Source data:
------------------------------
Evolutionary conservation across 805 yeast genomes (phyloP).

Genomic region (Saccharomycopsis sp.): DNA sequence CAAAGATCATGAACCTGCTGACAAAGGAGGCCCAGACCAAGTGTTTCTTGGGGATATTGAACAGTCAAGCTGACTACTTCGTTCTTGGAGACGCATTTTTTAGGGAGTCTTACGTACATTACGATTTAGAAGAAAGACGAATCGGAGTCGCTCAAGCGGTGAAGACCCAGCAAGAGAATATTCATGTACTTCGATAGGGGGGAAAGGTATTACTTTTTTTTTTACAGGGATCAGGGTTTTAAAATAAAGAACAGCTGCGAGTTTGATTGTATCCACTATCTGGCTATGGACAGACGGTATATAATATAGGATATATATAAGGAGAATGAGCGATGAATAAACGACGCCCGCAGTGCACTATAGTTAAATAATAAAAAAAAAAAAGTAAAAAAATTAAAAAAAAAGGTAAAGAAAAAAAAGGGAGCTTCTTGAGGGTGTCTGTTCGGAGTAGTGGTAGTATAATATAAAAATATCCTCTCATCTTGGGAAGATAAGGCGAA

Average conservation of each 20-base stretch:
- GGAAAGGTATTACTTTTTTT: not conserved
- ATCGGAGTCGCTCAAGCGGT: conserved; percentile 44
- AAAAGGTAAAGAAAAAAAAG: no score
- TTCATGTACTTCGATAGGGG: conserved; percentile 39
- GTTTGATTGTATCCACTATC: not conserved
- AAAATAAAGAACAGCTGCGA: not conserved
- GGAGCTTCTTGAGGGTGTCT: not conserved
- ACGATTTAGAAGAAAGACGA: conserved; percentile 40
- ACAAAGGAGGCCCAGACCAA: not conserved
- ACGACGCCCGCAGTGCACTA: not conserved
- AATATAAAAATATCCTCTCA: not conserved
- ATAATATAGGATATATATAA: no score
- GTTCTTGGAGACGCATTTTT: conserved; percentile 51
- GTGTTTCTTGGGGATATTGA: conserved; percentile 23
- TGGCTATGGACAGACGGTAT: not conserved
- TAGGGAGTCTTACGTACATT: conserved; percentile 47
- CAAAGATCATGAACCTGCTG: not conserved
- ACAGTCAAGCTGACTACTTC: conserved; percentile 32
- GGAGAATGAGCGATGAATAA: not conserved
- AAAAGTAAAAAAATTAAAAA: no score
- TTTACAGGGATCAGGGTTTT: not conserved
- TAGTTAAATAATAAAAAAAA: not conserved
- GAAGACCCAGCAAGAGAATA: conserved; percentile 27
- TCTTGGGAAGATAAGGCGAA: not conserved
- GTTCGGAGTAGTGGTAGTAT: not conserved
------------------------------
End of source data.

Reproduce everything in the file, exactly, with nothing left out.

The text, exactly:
Evolutionary conservation across 805 yeast genomes (phyloP).

Genomic region (Saccharomycopsis sp.): DNA sequence CAAAGATCATGAACCTGCTGACAAAGGAGGCCCAGACCAAGTGTTTCTTGGGGATATTGAACAGTCAAGCTGACTACTTCGTTCTTGGAGACGCATTTTTTAGGGAGTCTTACGTACATTACGATTTAGAAGAAAGACGAATCGGAGTCGCTCAAGCGGTGAAGACCCAGCAAGAGAATATTCATGTACTTCGATAGGGGGGAAAGGTATTACTTTTTTTTTTACAGGGATCAGGGTTTTAAAATAAAGAACAGCTGCGAGTTTGATTGTATCCACTATCTGGCTATGGACAGACGGTATATAATATAGGATATATATAAGGAGAATGAGCGATGAATAAACGACGCCCGCAGTGCACTATAGTTAAATAATAAAAAAAAAAAAGTAAAAAAATTAAAAAAAAAGGTAAAGAAAAAAAAGGGAGCTTCTTGAGGGTGTCTGTTCGGAGTAGTGGTAGTATAATATAAAAATATCCTCTCATCTTGGGAAGATAAGGCGAA

Average conservation of each 20-base stretch:
- GGAAAGGTATTACTTTTTTT: not conserved
- ATCGGAGTCGCTCAAGCGGT: conserved; percentile 44
- AAAAGGTAAAGAAAAAAAAG: no score
- TTCATGTACTTCGATAGGGG: conserved; percentile 39
- GTTTGATTGTATCCACTATC: not conserved
- AAAATAAAGAACAGCTGCGA: not conserved
- GGAGCTTCTTGAGGGTGTCT: not conserved
- ACGATTTAGAAGAAAGACGA: conserved; percentile 40
- ACAAAGGAGGCCCAGACCAA: not conserved
- ACGACGCCCGCAGTGCACTA: not conserved
- AATATAAAAATATCCTCTCA: not conserved
- ATAATATAGGATATATATAA: no score
- GTTCTTGGAGACGCATTTTT: conserved; percentile 51
- GTGTTTCTTGGGGATATTGA: conserved; percentile 23
- TGGCTATGGACAGACGGTAT: not conserved
- TAGGGAGTCTTACGTACATT: conserved; percentile 47
- CAAAGATCATGAACCTGCTG: not conserved
- ACAGTCAAGCTGACTACTTC: conserved; percentile 32
- GGAGAATGAGCGATGAATAA: not conserved
- AAAAGTAAAAAAATTAAAAA: no score
- TTTACAGGGATCAGGGTTTT: not conserved
- TAGTTAAATAATAAAAAAAA: not conserved
- GAAGACCCAGCAAGAGAATA: conserved; percentile 27
- TCTTGGGAAGATAAGGCGAA: not conserved
- GTTCGGAGTAGTGGTAGTAT: not conserved